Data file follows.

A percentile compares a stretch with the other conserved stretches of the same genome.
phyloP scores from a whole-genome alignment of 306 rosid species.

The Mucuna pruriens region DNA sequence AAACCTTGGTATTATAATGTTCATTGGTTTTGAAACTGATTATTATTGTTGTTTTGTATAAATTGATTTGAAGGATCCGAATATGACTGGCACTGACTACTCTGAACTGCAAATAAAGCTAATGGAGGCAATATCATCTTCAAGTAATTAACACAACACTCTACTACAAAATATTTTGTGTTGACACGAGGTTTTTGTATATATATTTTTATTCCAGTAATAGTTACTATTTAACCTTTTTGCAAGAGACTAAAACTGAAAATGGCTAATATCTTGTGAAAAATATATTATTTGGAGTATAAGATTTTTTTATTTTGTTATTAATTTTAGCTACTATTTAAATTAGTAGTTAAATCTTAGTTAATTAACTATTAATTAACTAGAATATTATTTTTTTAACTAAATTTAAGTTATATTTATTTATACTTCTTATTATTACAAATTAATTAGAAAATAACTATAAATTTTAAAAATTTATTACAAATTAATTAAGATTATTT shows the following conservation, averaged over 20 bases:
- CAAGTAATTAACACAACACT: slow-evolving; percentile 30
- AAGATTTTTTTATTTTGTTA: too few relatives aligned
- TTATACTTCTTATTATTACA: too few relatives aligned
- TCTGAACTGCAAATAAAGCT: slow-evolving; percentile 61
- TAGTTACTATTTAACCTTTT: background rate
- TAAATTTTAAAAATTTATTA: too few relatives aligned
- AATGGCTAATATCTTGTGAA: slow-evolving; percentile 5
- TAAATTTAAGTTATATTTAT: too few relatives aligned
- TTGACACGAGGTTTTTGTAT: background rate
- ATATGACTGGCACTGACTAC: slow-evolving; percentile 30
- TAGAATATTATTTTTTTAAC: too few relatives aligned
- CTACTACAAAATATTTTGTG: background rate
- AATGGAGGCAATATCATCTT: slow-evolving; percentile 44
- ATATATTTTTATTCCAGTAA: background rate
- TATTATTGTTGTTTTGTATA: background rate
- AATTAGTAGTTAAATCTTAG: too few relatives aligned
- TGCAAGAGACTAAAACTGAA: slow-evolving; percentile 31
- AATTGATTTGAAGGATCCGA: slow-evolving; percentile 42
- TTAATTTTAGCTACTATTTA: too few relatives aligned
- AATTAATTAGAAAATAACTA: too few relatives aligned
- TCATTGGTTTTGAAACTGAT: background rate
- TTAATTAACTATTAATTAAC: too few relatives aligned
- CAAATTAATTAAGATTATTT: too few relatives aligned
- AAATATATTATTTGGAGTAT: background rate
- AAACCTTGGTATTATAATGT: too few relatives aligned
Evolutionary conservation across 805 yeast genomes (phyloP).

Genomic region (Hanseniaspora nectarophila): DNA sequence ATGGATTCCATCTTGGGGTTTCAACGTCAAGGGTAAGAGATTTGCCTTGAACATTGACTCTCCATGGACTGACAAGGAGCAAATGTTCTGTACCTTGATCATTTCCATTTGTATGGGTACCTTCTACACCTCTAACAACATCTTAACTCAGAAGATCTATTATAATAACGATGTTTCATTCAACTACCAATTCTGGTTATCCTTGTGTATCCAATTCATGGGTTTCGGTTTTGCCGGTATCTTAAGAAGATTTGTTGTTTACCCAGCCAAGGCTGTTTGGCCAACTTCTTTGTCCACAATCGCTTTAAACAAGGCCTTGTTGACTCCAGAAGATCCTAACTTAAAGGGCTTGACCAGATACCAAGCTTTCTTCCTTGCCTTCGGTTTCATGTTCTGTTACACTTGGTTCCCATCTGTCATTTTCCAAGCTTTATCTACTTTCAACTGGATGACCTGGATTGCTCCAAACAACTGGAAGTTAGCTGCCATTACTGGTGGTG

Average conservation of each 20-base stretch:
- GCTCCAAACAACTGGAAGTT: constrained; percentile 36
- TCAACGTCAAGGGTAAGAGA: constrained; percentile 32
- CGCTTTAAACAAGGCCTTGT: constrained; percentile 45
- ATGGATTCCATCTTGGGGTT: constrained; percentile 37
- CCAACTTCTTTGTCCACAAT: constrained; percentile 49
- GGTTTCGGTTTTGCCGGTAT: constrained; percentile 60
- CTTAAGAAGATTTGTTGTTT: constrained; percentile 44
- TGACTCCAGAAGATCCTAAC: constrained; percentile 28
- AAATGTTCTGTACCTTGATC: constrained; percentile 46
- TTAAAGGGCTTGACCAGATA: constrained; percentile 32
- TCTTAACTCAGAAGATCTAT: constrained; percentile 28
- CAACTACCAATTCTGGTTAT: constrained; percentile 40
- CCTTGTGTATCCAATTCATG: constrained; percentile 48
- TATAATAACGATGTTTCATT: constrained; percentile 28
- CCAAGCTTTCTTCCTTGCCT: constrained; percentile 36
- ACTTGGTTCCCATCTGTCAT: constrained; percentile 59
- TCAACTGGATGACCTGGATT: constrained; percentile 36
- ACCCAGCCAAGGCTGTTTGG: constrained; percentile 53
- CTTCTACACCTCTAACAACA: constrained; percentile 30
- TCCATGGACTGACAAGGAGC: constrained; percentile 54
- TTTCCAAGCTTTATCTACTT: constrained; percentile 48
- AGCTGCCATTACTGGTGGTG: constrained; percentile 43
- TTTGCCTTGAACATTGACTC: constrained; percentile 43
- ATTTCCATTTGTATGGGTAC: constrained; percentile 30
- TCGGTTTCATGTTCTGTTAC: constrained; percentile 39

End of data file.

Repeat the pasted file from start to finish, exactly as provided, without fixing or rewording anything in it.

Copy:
A percentile compares a stretch with the other conserved stretches of the same genome.
phyloP scores from a whole-genome alignment of 306 rosid species.

The Mucuna pruriens region DNA sequence AAACCTTGGTATTATAATGTTCATTGGTTTTGAAACTGATTATTATTGTTGTTTTGTATAAATTGATTTGAAGGATCCGAATATGACTGGCACTGACTACTCTGAACTGCAAATAAAGCTAATGGAGGCAATATCATCTTCAAGTAATTAACACAACACTCTACTACAAAATATTTTGTGTTGACACGAGGTTTTTGTATATATATTTTTATTCCAGTAATAGTTACTATTTAACCTTTTTGCAAGAGACTAAAACTGAAAATGGCTAATATCTTGTGAAAAATATATTATTTGGAGTATAAGATTTTTTTATTTTGTTATTAATTTTAGCTACTATTTAAATTAGTAGTTAAATCTTAGTTAATTAACTATTAATTAACTAGAATATTATTTTTTTAACTAAATTTAAGTTATATTTATTTATACTTCTTATTATTACAAATTAATTAGAAAATAACTATAAATTTTAAAAATTTATTACAAATTAATTAAGATTATTT shows the following conservation, averaged over 20 bases:
- CAAGTAATTAACACAACACT: slow-evolving; percentile 30
- AAGATTTTTTTATTTTGTTA: too few relatives aligned
- TTATACTTCTTATTATTACA: too few relatives aligned
- TCTGAACTGCAAATAAAGCT: slow-evolving; percentile 61
- TAGTTACTATTTAACCTTTT: background rate
- TAAATTTTAAAAATTTATTA: too few relatives aligned
- AATGGCTAATATCTTGTGAA: slow-evolving; percentile 5
- TAAATTTAAGTTATATTTAT: too few relatives aligned
- TTGACACGAGGTTTTTGTAT: background rate
- ATATGACTGGCACTGACTAC: slow-evolving; percentile 30
- TAGAATATTATTTTTTTAAC: too few relatives aligned
- CTACTACAAAATATTTTGTG: background rate
- AATGGAGGCAATATCATCTT: slow-evolving; percentile 44
- ATATATTTTTATTCCAGTAA: background rate
- TATTATTGTTGTTTTGTATA: background rate
- AATTAGTAGTTAAATCTTAG: too few relatives aligned
- TGCAAGAGACTAAAACTGAA: slow-evolving; percentile 31
- AATTGATTTGAAGGATCCGA: slow-evolving; percentile 42
- TTAATTTTAGCTACTATTTA: too few relatives aligned
- AATTAATTAGAAAATAACTA: too few relatives aligned
- TCATTGGTTTTGAAACTGAT: background rate
- TTAATTAACTATTAATTAAC: too few relatives aligned
- CAAATTAATTAAGATTATTT: too few relatives aligned
- AAATATATTATTTGGAGTAT: background rate
- AAACCTTGGTATTATAATGT: too few relatives aligned
Evolutionary conservation across 805 yeast genomes (phyloP).

Genomic region (Hanseniaspora nectarophila): DNA sequence ATGGATTCCATCTTGGGGTTTCAACGTCAAGGGTAAGAGATTTGCCTTGAACATTGACTCTCCATGGACTGACAAGGAGCAAATGTTCTGTACCTTGATCATTTCCATTTGTATGGGTACCTTCTACACCTCTAACAACATCTTAACTCAGAAGATCTATTATAATAACGATGTTTCATTCAACTACCAATTCTGGTTATCCTTGTGTATCCAATTCATGGGTTTCGGTTTTGCCGGTATCTTAAGAAGATTTGTTGTTTACCCAGCCAAGGCTGTTTGGCCAACTTCTTTGTCCACAATCGCTTTAAACAAGGCCTTGTTGACTCCAGAAGATCCTAACTTAAAGGGCTTGACCAGATACCAAGCTTTCTTCCTTGCCTTCGGTTTCATGTTCTGTTACACTTGGTTCCCATCTGTCATTTTCCAAGCTTTATCTACTTTCAACTGGATGACCTGGATTGCTCCAAACAACTGGAAGTTAGCTGCCATTACTGGTGGTG

Average conservation of each 20-base stretch:
- GCTCCAAACAACTGGAAGTT: constrained; percentile 36
- TCAACGTCAAGGGTAAGAGA: constrained; percentile 32
- CGCTTTAAACAAGGCCTTGT: constrained; percentile 45
- ATGGATTCCATCTTGGGGTT: constrained; percentile 37
- CCAACTTCTTTGTCCACAAT: constrained; percentile 49
- GGTTTCGGTTTTGCCGGTAT: constrained; percentile 60
- CTTAAGAAGATTTGTTGTTT: constrained; percentile 44
- TGACTCCAGAAGATCCTAAC: constrained; percentile 28
- AAATGTTCTGTACCTTGATC: constrained; percentile 46
- TTAAAGGGCTTGACCAGATA: constrained; percentile 32
- TCTTAACTCAGAAGATCTAT: constrained; percentile 28
- CAACTACCAATTCTGGTTAT: constrained; percentile 40
- CCTTGTGTATCCAATTCATG: constrained; percentile 48
- TATAATAACGATGTTTCATT: constrained; percentile 28
- CCAAGCTTTCTTCCTTGCCT: constrained; percentile 36
- ACTTGGTTCCCATCTGTCAT: constrained; percentile 59
- TCAACTGGATGACCTGGATT: constrained; percentile 36
- ACCCAGCCAAGGCTGTTTGG: constrained; percentile 53
- CTTCTACACCTCTAACAACA: constrained; percentile 30
- TCCATGGACTGACAAGGAGC: constrained; percentile 54
- TTTCCAAGCTTTATCTACTT: constrained; percentile 48
- AGCTGCCATTACTGGTGGTG: constrained; percentile 43
- TTTGCCTTGAACATTGACTC: constrained; percentile 43
- ATTTCCATTTGTATGGGTAC: constrained; percentile 30
- TCGGTTTCATGTTCTGTTAC: constrained; percentile 39